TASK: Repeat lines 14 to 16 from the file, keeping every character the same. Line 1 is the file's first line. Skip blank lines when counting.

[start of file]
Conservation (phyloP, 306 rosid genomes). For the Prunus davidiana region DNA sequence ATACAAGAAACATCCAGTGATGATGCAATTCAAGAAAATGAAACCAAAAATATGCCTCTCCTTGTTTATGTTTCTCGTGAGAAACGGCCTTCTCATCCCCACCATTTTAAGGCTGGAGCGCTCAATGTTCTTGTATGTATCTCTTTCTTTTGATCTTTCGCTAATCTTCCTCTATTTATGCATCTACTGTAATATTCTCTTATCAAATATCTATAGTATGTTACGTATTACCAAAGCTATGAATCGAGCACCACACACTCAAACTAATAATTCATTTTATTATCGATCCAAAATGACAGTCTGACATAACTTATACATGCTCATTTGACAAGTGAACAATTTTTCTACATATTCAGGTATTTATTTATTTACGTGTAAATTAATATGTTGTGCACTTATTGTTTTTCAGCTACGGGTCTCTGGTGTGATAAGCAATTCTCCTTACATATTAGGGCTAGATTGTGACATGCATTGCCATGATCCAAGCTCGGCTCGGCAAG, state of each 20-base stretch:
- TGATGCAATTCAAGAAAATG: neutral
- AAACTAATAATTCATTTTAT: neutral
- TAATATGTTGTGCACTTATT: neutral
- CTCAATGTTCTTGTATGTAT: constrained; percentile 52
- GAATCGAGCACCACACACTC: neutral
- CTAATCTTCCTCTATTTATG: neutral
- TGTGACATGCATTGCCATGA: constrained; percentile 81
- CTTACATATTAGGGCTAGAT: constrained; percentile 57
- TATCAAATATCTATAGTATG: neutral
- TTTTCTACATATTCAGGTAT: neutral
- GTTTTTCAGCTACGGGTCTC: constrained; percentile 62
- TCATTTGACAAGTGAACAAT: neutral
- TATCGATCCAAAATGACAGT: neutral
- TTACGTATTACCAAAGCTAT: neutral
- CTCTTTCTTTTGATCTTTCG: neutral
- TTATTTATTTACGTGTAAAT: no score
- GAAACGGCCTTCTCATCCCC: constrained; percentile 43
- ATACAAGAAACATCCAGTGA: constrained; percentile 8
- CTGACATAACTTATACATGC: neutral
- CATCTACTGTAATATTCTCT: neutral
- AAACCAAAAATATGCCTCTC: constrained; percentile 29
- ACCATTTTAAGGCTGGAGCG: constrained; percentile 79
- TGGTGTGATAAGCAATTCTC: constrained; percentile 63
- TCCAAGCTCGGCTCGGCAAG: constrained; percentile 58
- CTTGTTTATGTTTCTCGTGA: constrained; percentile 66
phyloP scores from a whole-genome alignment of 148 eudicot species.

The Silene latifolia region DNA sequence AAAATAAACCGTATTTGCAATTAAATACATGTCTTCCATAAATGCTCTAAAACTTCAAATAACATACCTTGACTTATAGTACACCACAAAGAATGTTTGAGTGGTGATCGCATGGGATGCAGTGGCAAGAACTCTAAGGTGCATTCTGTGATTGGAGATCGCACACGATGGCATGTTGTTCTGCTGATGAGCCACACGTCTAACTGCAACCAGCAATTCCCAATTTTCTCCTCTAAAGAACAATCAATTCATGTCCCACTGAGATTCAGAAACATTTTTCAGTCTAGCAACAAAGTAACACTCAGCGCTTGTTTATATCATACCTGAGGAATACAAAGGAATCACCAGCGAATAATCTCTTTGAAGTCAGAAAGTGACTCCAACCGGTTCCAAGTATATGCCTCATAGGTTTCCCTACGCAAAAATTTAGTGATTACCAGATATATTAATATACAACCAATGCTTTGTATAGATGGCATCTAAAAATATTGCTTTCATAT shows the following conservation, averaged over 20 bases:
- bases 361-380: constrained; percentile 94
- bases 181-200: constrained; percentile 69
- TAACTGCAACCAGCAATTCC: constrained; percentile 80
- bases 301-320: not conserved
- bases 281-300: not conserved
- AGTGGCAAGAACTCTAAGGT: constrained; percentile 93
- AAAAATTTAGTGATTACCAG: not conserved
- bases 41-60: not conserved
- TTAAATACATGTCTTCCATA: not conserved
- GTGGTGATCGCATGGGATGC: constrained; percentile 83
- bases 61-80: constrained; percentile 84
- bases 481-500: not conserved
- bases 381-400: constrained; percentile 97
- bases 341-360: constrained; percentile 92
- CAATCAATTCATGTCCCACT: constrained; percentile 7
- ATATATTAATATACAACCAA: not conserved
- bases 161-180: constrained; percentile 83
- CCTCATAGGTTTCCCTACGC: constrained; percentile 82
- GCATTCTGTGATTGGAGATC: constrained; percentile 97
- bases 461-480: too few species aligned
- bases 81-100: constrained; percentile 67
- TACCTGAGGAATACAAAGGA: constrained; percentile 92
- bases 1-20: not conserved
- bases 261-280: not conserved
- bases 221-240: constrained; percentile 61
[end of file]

- TATCGATCCAAAATGACAGT: neutral
- TTACGTATTACCAAAGCTAT: neutral
- CTCTTTCTTTTGATCTTTCG: neutral